Tuesday, December 31, 2013

Happy New Year!!

Thank you for all your support over the last growing season!  It is a pleasure for us to provide you with healthy, quality local grown food products for your family.  We enjoy getting to know each of our customers better, many of them become like our extended family.  We look forward to serving you in the coming 2014 season.  Please let us know if there is anything we can do to serve you better.

Saturday, December 28, 2013

Healthy Eggs: What we knew in 1932


In the 1930s, scientists and food producers were creating the first plans to take poultry off family farms and raise them in confinement. To enact their plans, they needed to create “feed rations” that would keep the birds alive and productive even though they were denied their natural diet of greens, seeds, and insects. It was a time of trial and error.

In a 1932 experiment conducted by the U.S. Department of Agriculture, breeding hens were taken off pasture and fed a wide variety of feed ingredients. When the birds were fed a diet that was exclusively soy or corn or wheat or cottonseed meal, the chickens didn’t lay eggs or the chicks that developed from the eggs had a high rate of mortality and disease.

But when birds were fed these same inadequate diets and put back on pasture, their eggs were perfectly normal. The pasture grasses and the bugs made up for whatever was missing in each of the highly restrictive diets.

“The effect of diet on egg composition.” Journal of Nutrition 6(3) 225-242. 1933.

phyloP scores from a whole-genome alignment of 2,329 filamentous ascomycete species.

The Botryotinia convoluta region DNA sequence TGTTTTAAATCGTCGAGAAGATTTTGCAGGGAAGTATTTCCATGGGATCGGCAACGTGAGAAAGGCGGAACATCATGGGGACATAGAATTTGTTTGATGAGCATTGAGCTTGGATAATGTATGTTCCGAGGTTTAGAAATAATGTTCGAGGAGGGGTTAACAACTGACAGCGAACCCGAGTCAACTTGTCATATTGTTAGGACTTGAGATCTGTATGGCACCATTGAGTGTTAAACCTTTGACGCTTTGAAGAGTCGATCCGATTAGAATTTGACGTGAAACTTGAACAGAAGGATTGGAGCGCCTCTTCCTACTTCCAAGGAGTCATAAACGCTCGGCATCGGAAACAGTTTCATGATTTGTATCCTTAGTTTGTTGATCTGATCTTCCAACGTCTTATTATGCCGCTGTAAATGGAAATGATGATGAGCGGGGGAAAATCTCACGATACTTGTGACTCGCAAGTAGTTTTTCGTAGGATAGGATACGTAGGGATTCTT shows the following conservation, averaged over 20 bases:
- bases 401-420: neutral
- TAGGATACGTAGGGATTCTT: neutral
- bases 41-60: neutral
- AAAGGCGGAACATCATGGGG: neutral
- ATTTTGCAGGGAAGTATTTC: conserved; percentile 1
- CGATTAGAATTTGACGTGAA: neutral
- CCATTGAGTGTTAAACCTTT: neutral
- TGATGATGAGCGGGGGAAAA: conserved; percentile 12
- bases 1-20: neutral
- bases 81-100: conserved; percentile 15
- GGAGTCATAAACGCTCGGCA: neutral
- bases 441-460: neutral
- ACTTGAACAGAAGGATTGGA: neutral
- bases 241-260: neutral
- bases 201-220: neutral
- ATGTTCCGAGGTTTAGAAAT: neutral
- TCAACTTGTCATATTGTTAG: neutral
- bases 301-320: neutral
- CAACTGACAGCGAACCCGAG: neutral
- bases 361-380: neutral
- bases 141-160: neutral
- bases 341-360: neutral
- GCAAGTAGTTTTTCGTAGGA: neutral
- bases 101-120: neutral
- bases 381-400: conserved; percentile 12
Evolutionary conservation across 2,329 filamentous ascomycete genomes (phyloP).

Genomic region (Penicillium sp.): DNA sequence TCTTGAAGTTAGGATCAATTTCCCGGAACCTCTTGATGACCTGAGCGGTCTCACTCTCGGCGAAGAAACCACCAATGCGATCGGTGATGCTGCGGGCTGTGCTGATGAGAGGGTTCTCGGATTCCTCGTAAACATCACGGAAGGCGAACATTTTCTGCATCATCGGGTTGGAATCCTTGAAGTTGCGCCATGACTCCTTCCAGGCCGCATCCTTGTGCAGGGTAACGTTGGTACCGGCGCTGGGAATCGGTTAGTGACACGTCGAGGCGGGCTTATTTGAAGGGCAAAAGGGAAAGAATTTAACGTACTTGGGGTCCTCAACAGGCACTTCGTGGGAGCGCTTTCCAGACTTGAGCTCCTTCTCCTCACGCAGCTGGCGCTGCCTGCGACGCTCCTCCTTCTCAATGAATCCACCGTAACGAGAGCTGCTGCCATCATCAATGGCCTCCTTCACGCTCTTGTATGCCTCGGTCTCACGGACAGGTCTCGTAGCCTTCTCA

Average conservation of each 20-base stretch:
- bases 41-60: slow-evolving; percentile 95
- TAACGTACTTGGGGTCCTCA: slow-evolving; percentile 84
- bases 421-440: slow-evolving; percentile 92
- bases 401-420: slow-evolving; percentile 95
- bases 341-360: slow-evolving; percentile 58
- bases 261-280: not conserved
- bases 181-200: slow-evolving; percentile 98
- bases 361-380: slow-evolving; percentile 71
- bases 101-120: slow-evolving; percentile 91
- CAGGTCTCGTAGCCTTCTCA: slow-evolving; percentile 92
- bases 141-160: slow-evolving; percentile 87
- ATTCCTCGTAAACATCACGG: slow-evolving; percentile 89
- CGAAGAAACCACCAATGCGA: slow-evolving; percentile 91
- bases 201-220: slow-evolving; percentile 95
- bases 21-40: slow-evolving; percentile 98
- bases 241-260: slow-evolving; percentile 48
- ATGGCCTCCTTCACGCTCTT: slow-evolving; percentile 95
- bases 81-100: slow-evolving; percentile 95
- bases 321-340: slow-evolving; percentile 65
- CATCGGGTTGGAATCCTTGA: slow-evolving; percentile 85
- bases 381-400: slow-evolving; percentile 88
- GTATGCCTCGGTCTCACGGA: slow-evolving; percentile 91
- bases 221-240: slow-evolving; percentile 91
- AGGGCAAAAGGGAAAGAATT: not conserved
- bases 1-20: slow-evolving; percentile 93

Thursday, November 21, 2013


Today I was thinking about the perimeter boundaries on a piece of property that we keep livestock on.  It is fenced on the southern half of the land, and sometime in the future, will be fenced on the northern half.  When we started building fences, we looked at the land survey, found the corner post, talked to the neighbors, and decided what fencing type would best work for us.  We did all this work for the benefit of owning livestock, for the animals good and for the good of those around them, mainly our neighbors.  If you could ask our cows, they would tell you that they don't need boundaries, nor do they want them, for they are smart enough to make their own choices of grazing and roaming areas.  Now, we all know that livestock left to themselves will make irate neighbors by eating flowers, dirtying sidewalks or drives with cow pies, and putting large hoof prints in manicured lawns.  So, we went to the work to set boundaries in place that allow our cows to enjoy their prescribed areas.  They are free to live life to its fullest, running, eating, relating to other animals, soaking the sunshine, gazing at the stars on clear nights and doing all the other fun things that happy cows do.  As long as they stay within the preset boundaries that their loving caretaker outlined, they will thrive, and our neighbors will be happy. 

As I thought more about this subject, I couldn't think of any area of life that this same principle doesn't apply to us as humans.  The laws of nature, society, and God all serve as boundaries in our lives.  If we live within the preset boundaries, we will thrive. But, if I decide that today I am going to walk on air, stepping off the end of the haymow, I will suddenly be reminded that gravity is one of those boundaries that cannot be crossed without experiencing some kind of consequence.  It is the same with the boundaries that our loving heavenly Father has put into place for our good.  If I choose to ignore his predetermined boundaries for mankind and steal, lie, adulterate or any of His other boundaries, I will hurt those around me.  I will cause myself and others to suffer the consequences of my behavior.